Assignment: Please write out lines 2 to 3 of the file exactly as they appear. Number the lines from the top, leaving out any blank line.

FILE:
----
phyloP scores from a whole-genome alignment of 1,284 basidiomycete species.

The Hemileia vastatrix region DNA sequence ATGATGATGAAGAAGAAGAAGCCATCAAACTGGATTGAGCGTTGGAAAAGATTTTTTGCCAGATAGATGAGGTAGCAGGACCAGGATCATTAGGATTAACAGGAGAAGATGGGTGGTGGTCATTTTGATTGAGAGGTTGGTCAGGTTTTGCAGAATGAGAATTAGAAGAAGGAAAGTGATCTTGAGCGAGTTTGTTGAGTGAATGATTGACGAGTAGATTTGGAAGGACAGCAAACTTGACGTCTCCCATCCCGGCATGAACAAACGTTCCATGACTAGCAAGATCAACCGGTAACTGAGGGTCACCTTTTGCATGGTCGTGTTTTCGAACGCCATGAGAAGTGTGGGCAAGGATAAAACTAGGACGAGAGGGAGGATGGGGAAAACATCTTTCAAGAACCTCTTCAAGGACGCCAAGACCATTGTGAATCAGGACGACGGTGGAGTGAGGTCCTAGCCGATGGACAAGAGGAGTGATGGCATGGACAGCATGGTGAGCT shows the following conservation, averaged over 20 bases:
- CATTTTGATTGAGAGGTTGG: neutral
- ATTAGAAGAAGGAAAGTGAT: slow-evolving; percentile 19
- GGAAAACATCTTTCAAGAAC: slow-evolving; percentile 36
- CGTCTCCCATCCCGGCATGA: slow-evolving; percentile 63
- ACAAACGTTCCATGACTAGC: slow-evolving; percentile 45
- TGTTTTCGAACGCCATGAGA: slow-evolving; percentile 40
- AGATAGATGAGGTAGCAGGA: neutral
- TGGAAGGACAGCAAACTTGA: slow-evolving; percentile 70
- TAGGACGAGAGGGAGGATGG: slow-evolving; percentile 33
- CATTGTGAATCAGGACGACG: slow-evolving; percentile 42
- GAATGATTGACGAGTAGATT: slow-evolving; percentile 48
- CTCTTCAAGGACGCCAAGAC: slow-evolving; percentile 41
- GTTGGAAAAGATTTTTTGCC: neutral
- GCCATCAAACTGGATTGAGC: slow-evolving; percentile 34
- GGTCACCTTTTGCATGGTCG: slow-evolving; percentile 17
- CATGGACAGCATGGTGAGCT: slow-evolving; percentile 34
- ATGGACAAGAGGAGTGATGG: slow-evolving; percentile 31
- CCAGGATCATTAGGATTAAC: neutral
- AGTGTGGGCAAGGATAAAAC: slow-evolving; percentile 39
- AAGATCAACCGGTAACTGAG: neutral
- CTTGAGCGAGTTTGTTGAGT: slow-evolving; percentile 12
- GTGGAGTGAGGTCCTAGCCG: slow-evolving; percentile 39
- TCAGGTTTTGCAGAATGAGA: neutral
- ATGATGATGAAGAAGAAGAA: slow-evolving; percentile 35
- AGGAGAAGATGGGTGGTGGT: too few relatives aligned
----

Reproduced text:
The Hemileia vastatrix region DNA sequence ATGATGATGAAGAAGAAGAAGCCATCAAACTGGATTGAGCGTTGGAAAAGATTTTTTGCCAGATAGATGAGGTAGCAGGACCAGGATCATTAGGATTAACAGGAGAAGATGGGTGGTGGTCATTTTGATTGAGAGGTTGGTCAGGTTTTGCAGAATGAGAATTAGAAGAAGGAAAGTGATCTTGAGCGAGTTTGTTGAGTGAATGATTGACGAGTAGATTTGGAAGGACAGCAAACTTGACGTCTCCCATCCCGGCATGAACAAACGTTCCATGACTAGCAAGATCAACCGGTAACTGAGGGTCACCTTTTGCATGGTCGTGTTTTCGAACGCCATGAGAAGTGTGGGCAAGGATAAAACTAGGACGAGAGGGAGGATGGGGAAAACATCTTTCAAGAACCTCTTCAAGGACGCCAAGACCATTGTGAATCAGGACGACGGTGGAGTGAGGTCCTAGCCGATGGACAAGAGGAGTGATGGCATGGACAGCATGGTGAGCT shows the following conservation, averaged over 20 bases:
- CATTTTGATTGAGAGGTTGG: neutral